socat provides the ability to redirect input and outputs. See install instructions with links below for quick references on getting set up on most operating systems.

How it works

First a quick introduction to socat

socat lets you proxy basically any 2 things. Basic syntax: socat thing1 thing2, socat supports tcp sockets, unix domain sockets, pipes, SSL sockets, files, processes, UDP sockets and more!

© 2018 Julia Evans, for more programming zines and comics, see

Examples in the comic included as text in our cheat sheet below for easy copy/paste.

Cheat sheet

-v option provides verbose output to stdout which is very useful for debugging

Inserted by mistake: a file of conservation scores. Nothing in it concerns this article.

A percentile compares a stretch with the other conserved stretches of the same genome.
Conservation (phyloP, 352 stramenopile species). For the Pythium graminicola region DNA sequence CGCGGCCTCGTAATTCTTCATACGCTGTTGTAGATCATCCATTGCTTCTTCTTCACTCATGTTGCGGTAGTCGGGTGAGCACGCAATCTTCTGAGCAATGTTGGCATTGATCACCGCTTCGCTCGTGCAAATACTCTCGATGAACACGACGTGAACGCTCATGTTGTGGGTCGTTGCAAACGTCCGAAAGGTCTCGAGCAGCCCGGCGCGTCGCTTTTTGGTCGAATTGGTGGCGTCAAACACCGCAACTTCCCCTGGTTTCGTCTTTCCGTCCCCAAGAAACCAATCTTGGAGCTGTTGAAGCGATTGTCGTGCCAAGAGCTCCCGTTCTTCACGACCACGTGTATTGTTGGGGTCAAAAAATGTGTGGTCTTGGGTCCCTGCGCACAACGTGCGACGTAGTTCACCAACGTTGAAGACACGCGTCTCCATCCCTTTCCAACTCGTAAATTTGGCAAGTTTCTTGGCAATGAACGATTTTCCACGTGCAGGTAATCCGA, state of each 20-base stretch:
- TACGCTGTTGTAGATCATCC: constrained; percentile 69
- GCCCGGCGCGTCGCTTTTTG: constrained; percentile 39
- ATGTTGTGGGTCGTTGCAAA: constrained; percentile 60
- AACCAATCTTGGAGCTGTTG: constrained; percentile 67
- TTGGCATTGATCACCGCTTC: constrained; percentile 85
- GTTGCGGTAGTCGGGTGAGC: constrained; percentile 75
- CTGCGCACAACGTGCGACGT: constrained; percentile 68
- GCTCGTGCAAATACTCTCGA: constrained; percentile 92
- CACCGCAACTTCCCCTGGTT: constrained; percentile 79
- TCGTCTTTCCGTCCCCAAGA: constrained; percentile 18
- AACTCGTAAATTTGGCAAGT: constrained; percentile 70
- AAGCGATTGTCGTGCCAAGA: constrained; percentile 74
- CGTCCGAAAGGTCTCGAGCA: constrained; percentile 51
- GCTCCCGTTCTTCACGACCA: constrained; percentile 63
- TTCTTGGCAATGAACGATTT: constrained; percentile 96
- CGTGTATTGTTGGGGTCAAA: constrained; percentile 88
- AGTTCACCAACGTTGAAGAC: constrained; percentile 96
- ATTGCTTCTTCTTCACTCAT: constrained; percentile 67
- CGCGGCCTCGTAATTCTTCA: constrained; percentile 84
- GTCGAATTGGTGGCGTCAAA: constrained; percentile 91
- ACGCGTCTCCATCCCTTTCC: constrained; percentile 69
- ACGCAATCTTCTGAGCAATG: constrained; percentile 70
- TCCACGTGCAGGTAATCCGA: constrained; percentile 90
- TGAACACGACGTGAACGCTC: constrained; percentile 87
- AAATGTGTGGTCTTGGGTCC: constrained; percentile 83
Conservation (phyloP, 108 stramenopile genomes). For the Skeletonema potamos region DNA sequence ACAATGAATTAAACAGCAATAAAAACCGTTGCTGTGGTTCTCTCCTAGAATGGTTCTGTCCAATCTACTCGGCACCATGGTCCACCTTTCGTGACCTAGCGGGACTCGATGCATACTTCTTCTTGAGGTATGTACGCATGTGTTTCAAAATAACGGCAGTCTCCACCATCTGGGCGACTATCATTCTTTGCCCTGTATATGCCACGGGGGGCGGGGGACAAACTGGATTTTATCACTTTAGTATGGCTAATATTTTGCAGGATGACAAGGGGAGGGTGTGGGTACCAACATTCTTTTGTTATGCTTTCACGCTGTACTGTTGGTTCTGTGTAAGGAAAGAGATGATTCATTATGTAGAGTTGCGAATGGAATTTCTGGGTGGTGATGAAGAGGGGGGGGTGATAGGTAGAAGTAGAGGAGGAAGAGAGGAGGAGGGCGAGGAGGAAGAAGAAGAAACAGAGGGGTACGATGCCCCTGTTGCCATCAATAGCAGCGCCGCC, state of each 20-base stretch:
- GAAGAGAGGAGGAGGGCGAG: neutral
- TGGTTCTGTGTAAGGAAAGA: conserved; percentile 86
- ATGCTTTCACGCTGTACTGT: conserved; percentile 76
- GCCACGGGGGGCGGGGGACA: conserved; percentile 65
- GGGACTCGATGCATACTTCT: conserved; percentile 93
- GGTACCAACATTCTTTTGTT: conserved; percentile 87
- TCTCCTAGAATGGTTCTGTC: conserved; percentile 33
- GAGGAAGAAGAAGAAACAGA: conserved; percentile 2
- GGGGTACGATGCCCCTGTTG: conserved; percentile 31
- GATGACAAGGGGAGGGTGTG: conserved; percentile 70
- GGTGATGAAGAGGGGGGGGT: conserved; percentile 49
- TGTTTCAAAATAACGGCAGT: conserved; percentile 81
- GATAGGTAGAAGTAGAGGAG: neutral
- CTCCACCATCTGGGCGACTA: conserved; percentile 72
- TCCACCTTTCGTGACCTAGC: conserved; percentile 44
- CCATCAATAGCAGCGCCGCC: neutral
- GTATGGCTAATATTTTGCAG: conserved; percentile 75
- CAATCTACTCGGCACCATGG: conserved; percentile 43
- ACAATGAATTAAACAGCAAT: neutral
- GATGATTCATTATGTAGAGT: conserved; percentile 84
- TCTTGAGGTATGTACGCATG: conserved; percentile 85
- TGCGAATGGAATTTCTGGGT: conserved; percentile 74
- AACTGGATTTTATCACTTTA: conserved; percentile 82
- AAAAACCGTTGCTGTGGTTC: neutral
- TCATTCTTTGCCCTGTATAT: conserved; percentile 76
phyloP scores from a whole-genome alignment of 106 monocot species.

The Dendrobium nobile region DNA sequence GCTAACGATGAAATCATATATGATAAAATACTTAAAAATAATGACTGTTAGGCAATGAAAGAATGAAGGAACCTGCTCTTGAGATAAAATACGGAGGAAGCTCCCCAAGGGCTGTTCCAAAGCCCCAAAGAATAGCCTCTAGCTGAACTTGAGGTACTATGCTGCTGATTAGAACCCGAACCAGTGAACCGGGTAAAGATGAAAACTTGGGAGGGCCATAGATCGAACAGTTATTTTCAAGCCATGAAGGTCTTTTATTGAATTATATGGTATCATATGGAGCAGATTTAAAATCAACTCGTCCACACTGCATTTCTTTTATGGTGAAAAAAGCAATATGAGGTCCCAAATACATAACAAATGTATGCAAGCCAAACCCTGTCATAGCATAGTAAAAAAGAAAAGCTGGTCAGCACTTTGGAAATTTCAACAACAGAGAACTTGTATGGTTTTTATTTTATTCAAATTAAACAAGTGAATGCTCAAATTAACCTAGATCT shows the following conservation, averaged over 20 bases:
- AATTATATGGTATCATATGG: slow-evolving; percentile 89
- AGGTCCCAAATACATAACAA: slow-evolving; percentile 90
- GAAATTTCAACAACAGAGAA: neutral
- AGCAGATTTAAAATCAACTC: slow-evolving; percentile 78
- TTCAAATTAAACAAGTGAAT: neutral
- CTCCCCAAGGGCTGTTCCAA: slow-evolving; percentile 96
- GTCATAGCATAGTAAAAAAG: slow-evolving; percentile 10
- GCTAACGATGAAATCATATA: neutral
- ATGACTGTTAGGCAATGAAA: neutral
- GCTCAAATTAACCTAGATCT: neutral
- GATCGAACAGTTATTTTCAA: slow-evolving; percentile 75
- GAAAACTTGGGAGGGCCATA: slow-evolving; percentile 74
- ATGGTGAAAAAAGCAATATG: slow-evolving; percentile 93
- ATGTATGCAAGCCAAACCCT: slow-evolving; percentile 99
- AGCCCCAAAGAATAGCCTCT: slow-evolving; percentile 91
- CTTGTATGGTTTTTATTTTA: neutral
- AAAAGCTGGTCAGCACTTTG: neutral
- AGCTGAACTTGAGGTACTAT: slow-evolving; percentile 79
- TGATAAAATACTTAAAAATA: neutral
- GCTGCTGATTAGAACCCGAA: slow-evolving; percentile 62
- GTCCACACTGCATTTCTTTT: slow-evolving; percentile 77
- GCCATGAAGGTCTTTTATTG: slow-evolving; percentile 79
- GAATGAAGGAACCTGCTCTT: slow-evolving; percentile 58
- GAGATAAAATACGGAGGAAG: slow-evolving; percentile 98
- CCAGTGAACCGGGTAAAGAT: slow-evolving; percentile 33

TCP proxy

Proxy from local HTTP port to remote server:

socat -v TCP-LISTEN:1337

now if you go to localhost:1337 you will see a response from (though the Host field is incorrect, so you get a 404). A deep dive into HTTP is outside of the scope of this socat cheat sheet, but you can test this with curl --resolve


In real life, most servers will require SSL, which can be added on (where verify=0 won’t check the SSL cert, which is fine for most debug / learning use cases).

socat -v TCP-LISTEN:1337,verify=0

Unix domain socket

expose a unix domain socket on port 1337

socat TCP-LISTEN:1337 UNIX-CONNECT:/path

How to install

Debian / Ubuntu Linux

sudo apt-get update && sudo apt-get install socat

Fedora, CentOS, RedHat

sudo yum install socat

Mac Homebrew

brew install socat



Next up: telnet